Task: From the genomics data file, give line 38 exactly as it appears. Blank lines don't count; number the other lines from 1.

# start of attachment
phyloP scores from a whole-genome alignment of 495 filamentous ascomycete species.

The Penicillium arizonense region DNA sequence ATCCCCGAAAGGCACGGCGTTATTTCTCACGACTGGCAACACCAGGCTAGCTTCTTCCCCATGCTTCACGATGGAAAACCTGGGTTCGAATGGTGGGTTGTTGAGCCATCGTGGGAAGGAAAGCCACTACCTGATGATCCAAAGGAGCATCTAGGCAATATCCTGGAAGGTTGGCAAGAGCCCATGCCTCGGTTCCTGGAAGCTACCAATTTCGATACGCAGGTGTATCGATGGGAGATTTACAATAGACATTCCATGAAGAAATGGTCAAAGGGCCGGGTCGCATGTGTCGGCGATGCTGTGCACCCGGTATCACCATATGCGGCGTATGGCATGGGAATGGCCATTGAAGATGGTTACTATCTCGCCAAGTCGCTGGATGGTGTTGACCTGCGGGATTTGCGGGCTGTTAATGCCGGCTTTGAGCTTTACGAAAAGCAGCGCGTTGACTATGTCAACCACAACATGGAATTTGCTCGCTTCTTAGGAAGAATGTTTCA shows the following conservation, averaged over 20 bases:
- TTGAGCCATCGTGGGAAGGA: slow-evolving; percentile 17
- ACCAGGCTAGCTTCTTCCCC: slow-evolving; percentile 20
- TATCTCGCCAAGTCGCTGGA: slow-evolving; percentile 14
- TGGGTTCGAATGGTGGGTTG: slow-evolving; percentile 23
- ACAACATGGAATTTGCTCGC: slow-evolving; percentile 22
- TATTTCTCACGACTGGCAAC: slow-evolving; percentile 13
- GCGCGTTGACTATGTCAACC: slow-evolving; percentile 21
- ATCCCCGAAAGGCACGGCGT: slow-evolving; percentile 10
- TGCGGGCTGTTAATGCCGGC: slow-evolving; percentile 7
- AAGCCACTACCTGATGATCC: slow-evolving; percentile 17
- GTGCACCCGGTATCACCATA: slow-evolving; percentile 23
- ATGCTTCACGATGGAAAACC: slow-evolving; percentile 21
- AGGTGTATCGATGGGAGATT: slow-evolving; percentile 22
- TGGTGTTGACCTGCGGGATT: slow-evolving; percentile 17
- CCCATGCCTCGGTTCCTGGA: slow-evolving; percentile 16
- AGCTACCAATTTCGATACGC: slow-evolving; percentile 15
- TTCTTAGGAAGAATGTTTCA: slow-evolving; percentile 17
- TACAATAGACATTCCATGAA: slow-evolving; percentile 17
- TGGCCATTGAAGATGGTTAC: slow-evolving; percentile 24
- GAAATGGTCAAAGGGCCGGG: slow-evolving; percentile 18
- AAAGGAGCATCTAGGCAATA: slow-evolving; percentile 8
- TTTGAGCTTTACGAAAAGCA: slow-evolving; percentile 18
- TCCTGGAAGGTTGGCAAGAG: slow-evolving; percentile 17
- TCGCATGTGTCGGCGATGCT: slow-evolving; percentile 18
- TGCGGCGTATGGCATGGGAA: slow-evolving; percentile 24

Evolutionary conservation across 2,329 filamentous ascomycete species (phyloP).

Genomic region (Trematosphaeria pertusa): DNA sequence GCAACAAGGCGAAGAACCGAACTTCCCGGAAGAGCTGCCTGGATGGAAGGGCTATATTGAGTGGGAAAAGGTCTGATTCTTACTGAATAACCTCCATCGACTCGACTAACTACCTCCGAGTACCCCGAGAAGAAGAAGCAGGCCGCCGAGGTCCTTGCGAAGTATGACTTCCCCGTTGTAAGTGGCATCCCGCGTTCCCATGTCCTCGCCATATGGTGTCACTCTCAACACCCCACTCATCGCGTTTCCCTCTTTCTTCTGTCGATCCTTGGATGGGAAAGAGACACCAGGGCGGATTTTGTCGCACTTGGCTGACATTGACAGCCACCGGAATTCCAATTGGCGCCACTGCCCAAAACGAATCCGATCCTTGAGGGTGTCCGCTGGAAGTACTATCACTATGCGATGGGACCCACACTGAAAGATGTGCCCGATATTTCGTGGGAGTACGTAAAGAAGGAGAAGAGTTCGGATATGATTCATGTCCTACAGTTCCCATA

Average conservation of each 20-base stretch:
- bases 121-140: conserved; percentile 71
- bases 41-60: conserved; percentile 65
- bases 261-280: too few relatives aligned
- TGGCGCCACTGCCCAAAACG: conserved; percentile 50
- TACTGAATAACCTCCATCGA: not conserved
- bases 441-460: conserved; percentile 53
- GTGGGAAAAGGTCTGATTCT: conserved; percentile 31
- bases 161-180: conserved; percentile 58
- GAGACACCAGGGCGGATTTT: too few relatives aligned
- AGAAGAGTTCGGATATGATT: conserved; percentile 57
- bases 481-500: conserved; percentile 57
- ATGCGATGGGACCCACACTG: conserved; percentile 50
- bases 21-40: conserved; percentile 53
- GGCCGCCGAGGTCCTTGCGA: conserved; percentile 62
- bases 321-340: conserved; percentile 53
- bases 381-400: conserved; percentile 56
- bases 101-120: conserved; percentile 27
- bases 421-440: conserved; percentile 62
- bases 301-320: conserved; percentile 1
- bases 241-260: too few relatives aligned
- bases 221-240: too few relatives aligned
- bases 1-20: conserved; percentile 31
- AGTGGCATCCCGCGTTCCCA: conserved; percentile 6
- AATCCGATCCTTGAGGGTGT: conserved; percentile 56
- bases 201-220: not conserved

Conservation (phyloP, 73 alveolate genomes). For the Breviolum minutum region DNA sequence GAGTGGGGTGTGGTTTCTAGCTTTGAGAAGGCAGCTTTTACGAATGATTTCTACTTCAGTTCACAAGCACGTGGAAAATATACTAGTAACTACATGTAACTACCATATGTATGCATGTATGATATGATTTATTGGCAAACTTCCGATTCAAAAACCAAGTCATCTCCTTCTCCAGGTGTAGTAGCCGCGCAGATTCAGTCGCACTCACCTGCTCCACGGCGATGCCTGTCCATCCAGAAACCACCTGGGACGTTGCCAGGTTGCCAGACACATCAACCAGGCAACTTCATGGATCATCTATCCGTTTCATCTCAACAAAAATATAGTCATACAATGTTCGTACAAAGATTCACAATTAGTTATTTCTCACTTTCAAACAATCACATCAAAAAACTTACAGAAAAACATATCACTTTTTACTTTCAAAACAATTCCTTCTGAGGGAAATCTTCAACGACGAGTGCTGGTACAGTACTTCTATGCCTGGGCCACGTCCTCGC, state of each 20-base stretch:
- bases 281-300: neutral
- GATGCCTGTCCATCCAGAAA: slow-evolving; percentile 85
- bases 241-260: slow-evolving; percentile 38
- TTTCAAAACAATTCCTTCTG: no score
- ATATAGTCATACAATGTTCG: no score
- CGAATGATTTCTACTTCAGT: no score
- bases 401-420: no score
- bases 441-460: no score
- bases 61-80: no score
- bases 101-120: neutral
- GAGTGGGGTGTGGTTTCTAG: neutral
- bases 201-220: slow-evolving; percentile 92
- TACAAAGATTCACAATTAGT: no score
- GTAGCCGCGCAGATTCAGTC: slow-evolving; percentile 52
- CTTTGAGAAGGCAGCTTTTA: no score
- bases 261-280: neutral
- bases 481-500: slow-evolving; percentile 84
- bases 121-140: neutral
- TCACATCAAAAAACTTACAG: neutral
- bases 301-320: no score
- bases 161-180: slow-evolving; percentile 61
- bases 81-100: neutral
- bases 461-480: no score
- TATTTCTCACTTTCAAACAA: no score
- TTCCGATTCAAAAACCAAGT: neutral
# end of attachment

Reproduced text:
- bases 161-180: conserved; percentile 58